It seems like once you take that big step towards achieving your goals, a huge barrier comes between you and your success. And that can take many forms from self-doubt to the unknown pressures you may put on yourself to achieve those dreams. But the question remains: as an actor, how do you handle that sort of pressure?
D. L. White, an award winning filmmaker, who has worked in the film and television industry for nearly 20 years, has been asked this question before by aspiring actors who are attempting to make their mark in the industry.
His advice is to stop thinking about it. The creative process is a delicate thing, and you’re only going about disrupting the flow of your craft by stressing about things you cannot control, while focusing on what you can improve with rehearsals, research, memorization, preparation, and performance, will produce better and more effective results.
White writes that the more you try to control your craft, the more likely you will come across straining the creative process. Simply by letting go, and giving your talent leeway to breathe and grow, you will eventually learn and grow from it also.
White gives the example in his article for Actingreality.com of an absurdist play, a form of theater he is not all too familiar with, but where he finds the structured formatting stifling. Only during the more authentic moments of the production, where the actors’ emotions happened to slip through did the play really speak to him.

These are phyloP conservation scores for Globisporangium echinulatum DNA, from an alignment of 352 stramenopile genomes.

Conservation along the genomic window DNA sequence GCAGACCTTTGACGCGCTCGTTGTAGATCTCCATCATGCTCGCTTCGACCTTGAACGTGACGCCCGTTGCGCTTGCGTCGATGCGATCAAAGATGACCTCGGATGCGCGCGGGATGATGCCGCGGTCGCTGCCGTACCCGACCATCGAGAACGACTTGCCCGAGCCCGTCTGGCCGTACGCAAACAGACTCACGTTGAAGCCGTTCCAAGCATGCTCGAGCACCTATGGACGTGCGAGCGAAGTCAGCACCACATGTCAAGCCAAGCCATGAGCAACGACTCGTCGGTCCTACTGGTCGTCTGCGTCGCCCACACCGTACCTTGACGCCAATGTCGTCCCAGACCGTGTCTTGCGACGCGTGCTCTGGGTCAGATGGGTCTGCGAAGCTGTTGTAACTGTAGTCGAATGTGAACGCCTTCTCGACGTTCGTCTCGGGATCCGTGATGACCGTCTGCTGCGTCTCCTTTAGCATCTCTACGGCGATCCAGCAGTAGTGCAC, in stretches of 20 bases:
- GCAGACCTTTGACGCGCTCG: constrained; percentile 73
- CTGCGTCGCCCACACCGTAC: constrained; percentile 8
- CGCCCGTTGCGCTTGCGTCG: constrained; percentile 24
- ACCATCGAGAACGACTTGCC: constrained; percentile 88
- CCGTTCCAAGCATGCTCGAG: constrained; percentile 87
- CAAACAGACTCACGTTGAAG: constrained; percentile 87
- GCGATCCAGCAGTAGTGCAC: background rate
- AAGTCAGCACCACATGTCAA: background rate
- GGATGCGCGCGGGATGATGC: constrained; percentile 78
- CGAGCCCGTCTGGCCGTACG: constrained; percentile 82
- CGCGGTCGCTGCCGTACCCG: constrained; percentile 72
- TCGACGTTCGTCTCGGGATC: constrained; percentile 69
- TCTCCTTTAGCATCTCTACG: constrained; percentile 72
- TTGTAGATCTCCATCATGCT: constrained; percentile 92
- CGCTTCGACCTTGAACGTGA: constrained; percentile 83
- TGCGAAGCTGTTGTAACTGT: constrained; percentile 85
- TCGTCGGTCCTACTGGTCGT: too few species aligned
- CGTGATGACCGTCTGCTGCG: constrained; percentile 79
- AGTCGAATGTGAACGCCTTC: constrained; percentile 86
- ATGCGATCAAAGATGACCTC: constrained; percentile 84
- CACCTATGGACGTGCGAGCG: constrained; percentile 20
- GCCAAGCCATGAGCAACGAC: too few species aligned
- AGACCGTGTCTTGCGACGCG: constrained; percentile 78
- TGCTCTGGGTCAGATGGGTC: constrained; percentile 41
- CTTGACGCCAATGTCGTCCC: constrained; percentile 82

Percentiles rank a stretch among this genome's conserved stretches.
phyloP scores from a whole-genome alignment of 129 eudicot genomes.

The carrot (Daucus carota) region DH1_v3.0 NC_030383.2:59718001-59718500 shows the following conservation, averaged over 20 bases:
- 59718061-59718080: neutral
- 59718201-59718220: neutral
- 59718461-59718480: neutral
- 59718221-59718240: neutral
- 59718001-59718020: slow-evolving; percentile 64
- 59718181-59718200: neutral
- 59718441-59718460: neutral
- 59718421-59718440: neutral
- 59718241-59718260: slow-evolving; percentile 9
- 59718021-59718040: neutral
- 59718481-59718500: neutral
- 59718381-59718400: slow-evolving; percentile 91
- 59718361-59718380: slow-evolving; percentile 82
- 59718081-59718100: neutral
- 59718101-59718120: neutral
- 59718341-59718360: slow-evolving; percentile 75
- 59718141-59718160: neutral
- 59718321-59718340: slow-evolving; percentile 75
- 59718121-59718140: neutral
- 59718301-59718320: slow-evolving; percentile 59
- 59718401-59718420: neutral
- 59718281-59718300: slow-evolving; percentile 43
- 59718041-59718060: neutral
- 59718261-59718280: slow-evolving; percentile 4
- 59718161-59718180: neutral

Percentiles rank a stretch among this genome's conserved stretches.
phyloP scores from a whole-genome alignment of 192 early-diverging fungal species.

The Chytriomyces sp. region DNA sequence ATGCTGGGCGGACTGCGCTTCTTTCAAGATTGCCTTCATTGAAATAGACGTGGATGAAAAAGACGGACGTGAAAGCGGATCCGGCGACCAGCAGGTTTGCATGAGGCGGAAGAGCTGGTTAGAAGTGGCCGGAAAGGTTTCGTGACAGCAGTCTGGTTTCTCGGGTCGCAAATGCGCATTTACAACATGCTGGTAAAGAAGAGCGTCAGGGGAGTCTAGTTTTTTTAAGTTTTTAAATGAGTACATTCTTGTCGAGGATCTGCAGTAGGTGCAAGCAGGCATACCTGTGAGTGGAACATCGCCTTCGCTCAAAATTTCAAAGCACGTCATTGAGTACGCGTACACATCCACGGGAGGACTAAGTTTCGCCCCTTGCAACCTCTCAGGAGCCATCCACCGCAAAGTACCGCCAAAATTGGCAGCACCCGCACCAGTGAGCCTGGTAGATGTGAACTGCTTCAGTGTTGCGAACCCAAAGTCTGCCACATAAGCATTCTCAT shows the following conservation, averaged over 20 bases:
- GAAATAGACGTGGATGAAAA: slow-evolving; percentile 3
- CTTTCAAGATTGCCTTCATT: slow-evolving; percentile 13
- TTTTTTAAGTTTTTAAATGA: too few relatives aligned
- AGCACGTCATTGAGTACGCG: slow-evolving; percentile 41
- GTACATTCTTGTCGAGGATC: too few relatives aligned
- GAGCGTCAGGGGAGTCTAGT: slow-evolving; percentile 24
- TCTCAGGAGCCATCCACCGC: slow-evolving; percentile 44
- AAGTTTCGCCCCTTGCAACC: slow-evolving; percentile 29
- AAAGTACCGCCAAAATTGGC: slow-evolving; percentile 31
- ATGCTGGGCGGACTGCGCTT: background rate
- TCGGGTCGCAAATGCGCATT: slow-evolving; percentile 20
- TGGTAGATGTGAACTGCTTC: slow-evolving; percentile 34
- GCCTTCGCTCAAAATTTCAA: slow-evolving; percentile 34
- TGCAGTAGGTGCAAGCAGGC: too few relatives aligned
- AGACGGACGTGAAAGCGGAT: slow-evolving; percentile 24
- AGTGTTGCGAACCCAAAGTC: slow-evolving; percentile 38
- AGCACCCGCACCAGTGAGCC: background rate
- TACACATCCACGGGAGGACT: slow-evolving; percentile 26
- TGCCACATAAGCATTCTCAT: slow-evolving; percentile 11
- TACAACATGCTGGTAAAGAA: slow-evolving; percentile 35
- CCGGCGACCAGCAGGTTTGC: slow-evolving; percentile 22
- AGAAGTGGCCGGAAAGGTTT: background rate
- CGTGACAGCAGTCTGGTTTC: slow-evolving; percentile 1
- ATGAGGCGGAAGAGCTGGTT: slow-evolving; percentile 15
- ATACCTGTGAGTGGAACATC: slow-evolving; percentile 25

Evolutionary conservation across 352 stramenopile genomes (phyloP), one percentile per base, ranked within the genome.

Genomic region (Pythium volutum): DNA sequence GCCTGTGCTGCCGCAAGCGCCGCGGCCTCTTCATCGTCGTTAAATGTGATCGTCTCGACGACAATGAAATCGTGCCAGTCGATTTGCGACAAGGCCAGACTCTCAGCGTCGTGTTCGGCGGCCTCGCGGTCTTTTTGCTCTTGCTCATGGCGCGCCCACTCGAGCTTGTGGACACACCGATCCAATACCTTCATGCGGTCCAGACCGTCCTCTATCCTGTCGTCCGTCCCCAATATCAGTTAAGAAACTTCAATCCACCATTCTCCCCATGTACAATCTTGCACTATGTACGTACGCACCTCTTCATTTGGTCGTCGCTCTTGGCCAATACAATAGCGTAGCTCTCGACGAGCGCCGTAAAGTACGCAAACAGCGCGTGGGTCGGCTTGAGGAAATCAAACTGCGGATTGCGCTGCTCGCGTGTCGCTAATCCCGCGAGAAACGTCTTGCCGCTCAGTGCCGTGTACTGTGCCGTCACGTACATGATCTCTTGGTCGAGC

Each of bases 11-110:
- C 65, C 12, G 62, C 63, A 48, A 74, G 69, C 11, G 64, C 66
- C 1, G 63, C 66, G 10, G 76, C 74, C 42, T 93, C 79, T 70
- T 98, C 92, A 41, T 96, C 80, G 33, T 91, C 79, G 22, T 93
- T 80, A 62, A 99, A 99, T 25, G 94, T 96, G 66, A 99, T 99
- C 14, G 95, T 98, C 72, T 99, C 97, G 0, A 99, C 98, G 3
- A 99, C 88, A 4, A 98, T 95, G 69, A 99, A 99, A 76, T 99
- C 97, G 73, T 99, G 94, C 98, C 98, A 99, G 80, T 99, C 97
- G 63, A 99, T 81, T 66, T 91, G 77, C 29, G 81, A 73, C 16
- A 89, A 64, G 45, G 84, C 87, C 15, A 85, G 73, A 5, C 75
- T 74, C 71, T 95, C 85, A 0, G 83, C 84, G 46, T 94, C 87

By the end of the performance, White was surprised to find that the things that stood out to him the most were these rare and spontaneous moments of emotion. The human connection that he felt through the player’s acting drew him closer to the scene and dialogue. What also lured him was the authenticity of the moment. By being real, the player was actually able to elicit a truer gift than any contrived monologue has ever done.
Join us at Elizabeth Mestnik Acting Studio, located in Los Angeles, to discover your full acting potential. Currently enrolling for Spring classes for beginning actors and those who want to study under the Meisner technique, be sure you don’t miss out on this great opportunity!